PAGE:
Today’s blog is all about accents and articulations. Most of the time they are dead obvious. But – now and then you run across something like this:
This is the coda section from The Moldau – it’s bringing back the theme from the first of the ‘Ma Vlast’ symphonic poems. Generally speaking, it’s pretty freakin’ loud. The problem is: how loud? It’s still got to be musical – and we’ve got to read into a probable or likely “intent” that Smetana had in mind.
Let’s take stock of what we’ve got here:
- bar 1 – ff
- bar 2 – fz
- bar 4 – another ff
- bar 5 – another fz
- bar 7 – then a change to ‘>’
Recordings I’ve heard have put the greater accent on the ‘fz‘ – which makes sense: sforzando has a greater initial articulation than fortissimo. But then the ‘ff‘ is repeated in bar 4. Why re-iterate a fortissimo dynamic? A ‘gentle’ reminder? Looking back at Beethoven, he used sforzandi regularly, but he also would repeat forte markings, bar-after-bar, to indicate and reinforce strong accenting in loud passages (in the scherzo of his 9th symphony, for instance).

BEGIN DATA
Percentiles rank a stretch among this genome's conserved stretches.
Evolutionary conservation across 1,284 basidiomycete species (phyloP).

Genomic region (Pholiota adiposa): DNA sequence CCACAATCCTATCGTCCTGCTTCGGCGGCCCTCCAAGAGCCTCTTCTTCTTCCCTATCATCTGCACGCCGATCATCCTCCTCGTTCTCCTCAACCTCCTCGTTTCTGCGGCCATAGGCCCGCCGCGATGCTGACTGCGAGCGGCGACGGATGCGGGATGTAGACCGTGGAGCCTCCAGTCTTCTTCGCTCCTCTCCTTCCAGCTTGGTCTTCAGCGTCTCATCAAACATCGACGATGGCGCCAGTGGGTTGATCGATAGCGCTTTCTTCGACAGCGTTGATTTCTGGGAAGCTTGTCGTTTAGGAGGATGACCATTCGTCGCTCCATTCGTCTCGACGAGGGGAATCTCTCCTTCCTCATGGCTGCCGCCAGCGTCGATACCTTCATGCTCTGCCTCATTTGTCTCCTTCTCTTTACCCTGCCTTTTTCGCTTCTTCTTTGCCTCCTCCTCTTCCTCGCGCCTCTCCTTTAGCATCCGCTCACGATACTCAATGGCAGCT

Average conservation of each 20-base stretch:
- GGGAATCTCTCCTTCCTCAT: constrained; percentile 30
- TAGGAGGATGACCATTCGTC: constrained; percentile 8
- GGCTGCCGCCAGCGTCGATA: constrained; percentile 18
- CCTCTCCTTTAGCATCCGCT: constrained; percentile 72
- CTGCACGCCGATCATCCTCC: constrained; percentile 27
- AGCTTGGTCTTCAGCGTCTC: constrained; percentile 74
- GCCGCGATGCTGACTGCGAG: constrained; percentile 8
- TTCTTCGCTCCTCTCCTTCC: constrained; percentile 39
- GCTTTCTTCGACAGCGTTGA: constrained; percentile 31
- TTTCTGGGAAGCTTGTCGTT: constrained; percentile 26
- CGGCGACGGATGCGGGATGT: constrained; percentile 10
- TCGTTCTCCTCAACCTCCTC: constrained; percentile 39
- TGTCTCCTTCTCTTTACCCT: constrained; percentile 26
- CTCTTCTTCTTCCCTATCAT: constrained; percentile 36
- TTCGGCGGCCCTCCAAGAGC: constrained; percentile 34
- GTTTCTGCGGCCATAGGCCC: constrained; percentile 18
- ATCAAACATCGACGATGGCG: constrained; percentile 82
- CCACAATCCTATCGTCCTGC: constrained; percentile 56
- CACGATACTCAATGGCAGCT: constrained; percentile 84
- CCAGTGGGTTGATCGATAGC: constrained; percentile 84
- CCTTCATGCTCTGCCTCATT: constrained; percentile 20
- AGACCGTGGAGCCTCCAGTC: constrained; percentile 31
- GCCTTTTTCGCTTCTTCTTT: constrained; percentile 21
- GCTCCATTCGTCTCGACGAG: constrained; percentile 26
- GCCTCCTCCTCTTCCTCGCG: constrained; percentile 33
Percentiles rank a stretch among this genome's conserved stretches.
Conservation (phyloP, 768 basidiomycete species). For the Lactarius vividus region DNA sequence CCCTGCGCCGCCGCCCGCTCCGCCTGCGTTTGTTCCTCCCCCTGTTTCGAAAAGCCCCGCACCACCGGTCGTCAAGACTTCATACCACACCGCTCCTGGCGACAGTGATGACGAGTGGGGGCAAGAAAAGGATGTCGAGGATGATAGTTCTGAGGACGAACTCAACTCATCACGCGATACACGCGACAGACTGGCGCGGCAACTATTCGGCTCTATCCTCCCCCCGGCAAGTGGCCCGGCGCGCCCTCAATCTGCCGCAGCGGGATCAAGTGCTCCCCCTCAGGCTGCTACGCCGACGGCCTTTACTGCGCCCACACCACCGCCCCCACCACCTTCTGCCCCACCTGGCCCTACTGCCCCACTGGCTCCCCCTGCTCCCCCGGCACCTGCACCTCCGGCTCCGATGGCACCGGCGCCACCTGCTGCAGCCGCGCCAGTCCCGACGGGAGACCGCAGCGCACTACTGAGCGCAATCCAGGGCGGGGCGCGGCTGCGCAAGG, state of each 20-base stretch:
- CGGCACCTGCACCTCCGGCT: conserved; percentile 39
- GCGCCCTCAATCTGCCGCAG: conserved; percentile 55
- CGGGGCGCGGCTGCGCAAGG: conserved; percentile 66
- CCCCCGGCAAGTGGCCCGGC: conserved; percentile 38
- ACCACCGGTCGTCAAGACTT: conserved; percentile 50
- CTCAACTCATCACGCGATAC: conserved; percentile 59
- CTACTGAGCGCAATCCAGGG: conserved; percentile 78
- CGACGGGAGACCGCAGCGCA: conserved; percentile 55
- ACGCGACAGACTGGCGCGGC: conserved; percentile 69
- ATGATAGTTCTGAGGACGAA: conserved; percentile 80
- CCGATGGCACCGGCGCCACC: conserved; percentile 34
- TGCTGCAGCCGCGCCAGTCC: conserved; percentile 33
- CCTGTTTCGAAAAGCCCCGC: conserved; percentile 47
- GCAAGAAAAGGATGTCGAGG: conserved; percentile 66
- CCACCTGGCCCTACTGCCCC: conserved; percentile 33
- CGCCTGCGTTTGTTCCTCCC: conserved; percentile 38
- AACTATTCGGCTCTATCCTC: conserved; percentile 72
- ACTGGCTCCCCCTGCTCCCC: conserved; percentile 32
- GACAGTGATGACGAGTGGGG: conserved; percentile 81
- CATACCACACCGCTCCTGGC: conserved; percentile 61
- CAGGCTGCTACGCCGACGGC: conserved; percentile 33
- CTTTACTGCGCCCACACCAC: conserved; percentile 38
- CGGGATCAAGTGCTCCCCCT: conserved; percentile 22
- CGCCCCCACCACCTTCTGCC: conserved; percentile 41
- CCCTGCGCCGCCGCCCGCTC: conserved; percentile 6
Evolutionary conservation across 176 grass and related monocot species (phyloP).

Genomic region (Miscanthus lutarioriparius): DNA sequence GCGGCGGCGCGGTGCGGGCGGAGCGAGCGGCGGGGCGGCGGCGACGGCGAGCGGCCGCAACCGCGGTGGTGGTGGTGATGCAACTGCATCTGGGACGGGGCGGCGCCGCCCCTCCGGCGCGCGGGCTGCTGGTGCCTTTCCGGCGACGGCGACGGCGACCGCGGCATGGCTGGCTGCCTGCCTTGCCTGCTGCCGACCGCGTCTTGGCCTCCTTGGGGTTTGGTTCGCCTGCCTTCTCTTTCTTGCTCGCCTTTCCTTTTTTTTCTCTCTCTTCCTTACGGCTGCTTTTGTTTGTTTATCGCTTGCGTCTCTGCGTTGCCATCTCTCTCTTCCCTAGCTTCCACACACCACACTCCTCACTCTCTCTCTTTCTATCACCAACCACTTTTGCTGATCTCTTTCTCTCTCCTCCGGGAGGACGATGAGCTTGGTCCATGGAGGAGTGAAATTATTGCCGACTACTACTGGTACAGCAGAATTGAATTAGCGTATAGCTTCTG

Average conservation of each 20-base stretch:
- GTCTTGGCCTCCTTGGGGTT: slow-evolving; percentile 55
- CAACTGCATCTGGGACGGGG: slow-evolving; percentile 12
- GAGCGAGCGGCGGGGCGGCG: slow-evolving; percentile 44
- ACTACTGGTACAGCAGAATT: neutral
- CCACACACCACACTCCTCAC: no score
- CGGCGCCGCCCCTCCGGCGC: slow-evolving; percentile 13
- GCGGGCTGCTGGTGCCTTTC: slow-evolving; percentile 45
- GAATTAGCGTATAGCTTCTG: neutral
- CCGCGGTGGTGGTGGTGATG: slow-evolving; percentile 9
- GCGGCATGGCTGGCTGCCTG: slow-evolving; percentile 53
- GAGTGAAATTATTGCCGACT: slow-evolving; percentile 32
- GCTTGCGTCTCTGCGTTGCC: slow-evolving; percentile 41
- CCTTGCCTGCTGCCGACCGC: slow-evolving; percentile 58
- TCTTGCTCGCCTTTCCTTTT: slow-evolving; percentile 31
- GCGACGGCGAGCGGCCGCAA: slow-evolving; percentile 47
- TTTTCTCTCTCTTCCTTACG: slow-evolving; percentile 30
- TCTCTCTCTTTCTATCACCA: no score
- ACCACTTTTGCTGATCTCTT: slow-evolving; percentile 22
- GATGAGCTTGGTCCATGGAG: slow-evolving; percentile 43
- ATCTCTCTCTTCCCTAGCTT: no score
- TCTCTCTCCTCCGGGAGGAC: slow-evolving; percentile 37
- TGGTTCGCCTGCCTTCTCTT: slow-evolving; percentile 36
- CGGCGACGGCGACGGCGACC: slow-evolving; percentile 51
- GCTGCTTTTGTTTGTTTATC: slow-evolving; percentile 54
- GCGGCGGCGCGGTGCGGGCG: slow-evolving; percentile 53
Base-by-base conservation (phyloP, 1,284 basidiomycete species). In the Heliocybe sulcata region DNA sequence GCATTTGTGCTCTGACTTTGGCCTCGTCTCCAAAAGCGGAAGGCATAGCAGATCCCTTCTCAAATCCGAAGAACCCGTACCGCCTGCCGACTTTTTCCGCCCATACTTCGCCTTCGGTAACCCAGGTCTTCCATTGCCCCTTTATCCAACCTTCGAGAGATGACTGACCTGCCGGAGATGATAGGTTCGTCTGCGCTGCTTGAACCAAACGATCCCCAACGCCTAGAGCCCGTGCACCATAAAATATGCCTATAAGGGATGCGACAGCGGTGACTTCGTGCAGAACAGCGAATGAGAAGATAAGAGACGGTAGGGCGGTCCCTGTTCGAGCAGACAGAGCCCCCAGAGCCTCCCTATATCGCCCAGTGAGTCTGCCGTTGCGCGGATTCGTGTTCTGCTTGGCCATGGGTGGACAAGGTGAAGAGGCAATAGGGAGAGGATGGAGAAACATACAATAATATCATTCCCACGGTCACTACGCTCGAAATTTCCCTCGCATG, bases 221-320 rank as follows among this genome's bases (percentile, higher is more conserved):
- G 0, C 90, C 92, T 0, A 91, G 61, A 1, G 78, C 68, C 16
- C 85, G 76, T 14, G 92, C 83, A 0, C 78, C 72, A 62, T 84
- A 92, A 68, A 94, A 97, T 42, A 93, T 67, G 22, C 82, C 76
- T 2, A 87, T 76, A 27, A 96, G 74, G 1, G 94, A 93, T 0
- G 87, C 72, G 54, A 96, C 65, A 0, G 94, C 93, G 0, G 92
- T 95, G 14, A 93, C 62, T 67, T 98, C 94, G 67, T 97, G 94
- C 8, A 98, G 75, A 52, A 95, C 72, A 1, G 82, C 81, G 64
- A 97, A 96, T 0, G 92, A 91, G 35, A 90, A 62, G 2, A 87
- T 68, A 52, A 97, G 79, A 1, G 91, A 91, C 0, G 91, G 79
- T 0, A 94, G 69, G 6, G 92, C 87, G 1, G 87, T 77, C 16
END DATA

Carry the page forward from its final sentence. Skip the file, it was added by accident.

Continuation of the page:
So Smetana is mixing three dynamic markings in a short span where everything is generally loud – or is it? ok, well, yeah, it is. But how loud? It always comes down to context. Ask yourself these questions when trying to judge a dynamic marking:
- How loud is the rest of the ensemble right now?
- How loud was the rest of the piece? – or better yet …
- Does this look like the dynamic climax of the piece? i.e. does it die down from here for a quiet ending (like Elgar’s Nimrod), or is there an even bigger bang later (like, um, the Moldau with ‘fff‘ a little later)? Should I give it all now, I save a bit for the end?
- Harmonically or melodically, how should my dynamic level relate to the rest of the orchestra? e.g. do I have a harmonically-interesting accidental? Am I doing something attention-worthy like a change in register?